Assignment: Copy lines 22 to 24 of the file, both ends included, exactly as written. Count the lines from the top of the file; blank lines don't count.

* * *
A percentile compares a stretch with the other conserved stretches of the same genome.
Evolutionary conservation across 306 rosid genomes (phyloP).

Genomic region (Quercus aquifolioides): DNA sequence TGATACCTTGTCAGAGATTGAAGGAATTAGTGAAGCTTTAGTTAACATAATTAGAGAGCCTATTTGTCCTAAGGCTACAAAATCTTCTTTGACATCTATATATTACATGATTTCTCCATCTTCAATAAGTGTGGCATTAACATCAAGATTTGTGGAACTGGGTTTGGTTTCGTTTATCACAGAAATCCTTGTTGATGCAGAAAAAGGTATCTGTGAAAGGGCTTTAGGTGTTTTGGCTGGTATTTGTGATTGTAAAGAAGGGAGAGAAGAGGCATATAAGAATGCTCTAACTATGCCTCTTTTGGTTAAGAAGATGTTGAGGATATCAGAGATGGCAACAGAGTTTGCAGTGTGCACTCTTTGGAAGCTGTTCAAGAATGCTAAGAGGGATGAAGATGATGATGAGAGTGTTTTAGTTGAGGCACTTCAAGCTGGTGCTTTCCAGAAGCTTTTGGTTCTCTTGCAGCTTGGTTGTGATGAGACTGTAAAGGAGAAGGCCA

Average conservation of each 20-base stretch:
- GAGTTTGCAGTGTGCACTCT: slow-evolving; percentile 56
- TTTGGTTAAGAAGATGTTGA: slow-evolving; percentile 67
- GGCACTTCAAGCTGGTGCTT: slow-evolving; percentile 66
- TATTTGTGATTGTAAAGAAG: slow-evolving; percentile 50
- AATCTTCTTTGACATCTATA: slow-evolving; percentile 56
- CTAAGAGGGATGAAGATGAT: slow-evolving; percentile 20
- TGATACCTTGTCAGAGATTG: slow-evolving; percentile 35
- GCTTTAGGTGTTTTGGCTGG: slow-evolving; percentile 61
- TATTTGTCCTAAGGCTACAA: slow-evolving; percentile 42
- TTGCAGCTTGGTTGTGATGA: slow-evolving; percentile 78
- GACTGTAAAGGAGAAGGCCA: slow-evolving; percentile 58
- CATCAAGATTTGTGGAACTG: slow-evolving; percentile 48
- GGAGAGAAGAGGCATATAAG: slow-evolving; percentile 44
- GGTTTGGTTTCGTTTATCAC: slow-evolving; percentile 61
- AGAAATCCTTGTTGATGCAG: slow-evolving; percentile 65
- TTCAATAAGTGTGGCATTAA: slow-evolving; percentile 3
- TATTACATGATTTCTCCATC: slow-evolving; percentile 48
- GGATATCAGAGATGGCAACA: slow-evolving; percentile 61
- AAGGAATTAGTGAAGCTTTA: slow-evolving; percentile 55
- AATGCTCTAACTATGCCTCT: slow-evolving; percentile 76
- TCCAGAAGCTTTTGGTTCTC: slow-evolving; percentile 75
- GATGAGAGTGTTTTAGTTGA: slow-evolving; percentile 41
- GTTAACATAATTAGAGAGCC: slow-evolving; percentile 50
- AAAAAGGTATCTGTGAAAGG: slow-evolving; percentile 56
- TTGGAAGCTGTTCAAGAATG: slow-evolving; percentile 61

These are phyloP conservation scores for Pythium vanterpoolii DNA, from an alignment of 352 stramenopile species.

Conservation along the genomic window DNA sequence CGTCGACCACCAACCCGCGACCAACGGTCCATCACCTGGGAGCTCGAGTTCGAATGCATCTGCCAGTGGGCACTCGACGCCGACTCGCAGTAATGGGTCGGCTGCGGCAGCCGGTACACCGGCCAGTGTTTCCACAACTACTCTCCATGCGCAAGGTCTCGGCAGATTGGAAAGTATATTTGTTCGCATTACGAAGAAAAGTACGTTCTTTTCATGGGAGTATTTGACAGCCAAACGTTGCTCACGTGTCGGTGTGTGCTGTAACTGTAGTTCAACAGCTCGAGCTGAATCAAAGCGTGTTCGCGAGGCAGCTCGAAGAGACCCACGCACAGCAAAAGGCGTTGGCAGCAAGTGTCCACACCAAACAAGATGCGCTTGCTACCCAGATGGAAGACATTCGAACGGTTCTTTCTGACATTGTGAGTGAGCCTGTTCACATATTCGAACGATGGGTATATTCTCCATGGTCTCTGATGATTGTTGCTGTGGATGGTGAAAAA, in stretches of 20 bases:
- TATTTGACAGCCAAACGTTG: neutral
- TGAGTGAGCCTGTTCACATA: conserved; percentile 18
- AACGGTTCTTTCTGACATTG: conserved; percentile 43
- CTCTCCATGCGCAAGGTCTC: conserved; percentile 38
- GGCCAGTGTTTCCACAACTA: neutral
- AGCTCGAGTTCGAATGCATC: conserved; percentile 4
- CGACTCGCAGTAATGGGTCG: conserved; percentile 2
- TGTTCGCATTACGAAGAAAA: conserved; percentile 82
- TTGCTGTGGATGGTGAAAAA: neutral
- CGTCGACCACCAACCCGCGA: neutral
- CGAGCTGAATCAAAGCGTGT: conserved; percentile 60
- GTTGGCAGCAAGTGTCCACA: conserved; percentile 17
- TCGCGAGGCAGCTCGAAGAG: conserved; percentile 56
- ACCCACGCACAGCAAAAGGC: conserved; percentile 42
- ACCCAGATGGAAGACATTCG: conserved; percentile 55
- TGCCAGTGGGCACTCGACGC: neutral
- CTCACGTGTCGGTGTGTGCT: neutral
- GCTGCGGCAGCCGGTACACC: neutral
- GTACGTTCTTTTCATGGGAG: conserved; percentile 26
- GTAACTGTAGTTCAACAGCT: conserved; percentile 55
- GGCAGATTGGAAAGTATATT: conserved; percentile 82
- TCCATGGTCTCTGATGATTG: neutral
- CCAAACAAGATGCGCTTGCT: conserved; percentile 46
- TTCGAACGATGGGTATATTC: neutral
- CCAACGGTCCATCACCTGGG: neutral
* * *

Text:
- GGATATCAGAGATGGCAACA: slow-evolving; percentile 61
- AAGGAATTAGTGAAGCTTTA: slow-evolving; percentile 55
- AATGCTCTAACTATGCCTCT: slow-evolving; percentile 76